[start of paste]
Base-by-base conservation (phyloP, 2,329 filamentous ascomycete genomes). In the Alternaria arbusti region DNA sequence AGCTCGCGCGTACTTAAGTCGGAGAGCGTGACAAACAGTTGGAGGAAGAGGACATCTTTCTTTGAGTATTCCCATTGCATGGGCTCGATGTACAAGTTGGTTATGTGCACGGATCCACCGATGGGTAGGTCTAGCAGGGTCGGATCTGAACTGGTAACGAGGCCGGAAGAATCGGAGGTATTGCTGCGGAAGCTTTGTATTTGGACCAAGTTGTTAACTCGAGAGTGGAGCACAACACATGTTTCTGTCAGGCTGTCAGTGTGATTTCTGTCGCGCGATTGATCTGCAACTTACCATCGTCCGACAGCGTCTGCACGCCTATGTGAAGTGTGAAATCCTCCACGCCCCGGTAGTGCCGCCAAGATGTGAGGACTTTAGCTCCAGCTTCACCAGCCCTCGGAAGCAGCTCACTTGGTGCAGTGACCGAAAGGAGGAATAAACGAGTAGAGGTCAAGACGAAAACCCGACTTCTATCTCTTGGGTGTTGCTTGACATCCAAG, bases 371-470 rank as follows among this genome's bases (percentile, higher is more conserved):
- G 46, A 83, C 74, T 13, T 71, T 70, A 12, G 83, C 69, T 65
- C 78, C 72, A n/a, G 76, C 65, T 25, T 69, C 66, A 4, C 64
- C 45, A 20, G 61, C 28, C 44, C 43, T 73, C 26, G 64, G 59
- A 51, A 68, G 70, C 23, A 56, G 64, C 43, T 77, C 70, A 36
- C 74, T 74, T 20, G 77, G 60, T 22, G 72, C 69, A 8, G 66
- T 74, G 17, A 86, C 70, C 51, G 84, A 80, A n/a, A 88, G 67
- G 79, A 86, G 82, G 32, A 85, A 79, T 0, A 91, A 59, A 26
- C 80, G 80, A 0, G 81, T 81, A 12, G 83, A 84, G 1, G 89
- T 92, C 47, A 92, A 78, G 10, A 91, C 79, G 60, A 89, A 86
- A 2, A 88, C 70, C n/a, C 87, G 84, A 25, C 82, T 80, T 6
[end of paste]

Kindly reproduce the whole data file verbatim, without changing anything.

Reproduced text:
Base-by-base conservation (phyloP, 2,329 filamentous ascomycete genomes). In the Alternaria arbusti region DNA sequence AGCTCGCGCGTACTTAAGTCGGAGAGCGTGACAAACAGTTGGAGGAAGAGGACATCTTTCTTTGAGTATTCCCATTGCATGGGCTCGATGTACAAGTTGGTTATGTGCACGGATCCACCGATGGGTAGGTCTAGCAGGGTCGGATCTGAACTGGTAACGAGGCCGGAAGAATCGGAGGTATTGCTGCGGAAGCTTTGTATTTGGACCAAGTTGTTAACTCGAGAGTGGAGCACAACACATGTTTCTGTCAGGCTGTCAGTGTGATTTCTGTCGCGCGATTGATCTGCAACTTACCATCGTCCGACAGCGTCTGCACGCCTATGTGAAGTGTGAAATCCTCCACGCCCCGGTAGTGCCGCCAAGATGTGAGGACTTTAGCTCCAGCTTCACCAGCCCTCGGAAGCAGCTCACTTGGTGCAGTGACCGAAAGGAGGAATAAACGAGTAGAGGTCAAGACGAAAACCCGACTTCTATCTCTTGGGTGTTGCTTGACATCCAAG, bases 371-470 rank as follows among this genome's bases (percentile, higher is more conserved):
- G 46, A 83, C 74, T 13, T 71, T 70, A 12, G 83, C 69, T 65
- C 78, C 72, A n/a, G 76, C 65, T 25, T 69, C 66, A 4, C 64
- C 45, A 20, G 61, C 28, C 44, C 43, T 73, C 26, G 64, G 59
- A 51, A 68, G 70, C 23, A 56, G 64, C 43, T 77, C 70, A 36
- C 74, T 74, T 20, G 77, G 60, T 22, G 72, C 69, A 8, G 66
- T 74, G 17, A 86, C 70, C 51, G 84, A 80, A n/a, A 88, G 67
- G 79, A 86, G 82, G 32, A 85, A 79, T 0, A 91, A 59, A 26
- C 80, G 80, A 0, G 81, T 81, A 12, G 83, A 84, G 1, G 89
- T 92, C 47, A 92, A 78, G 10, A 91, C 79, G 60, A 89, A 86
- A 2, A 88, C 70, C n/a, C 87, G 84, A 25, C 82, T 80, T 6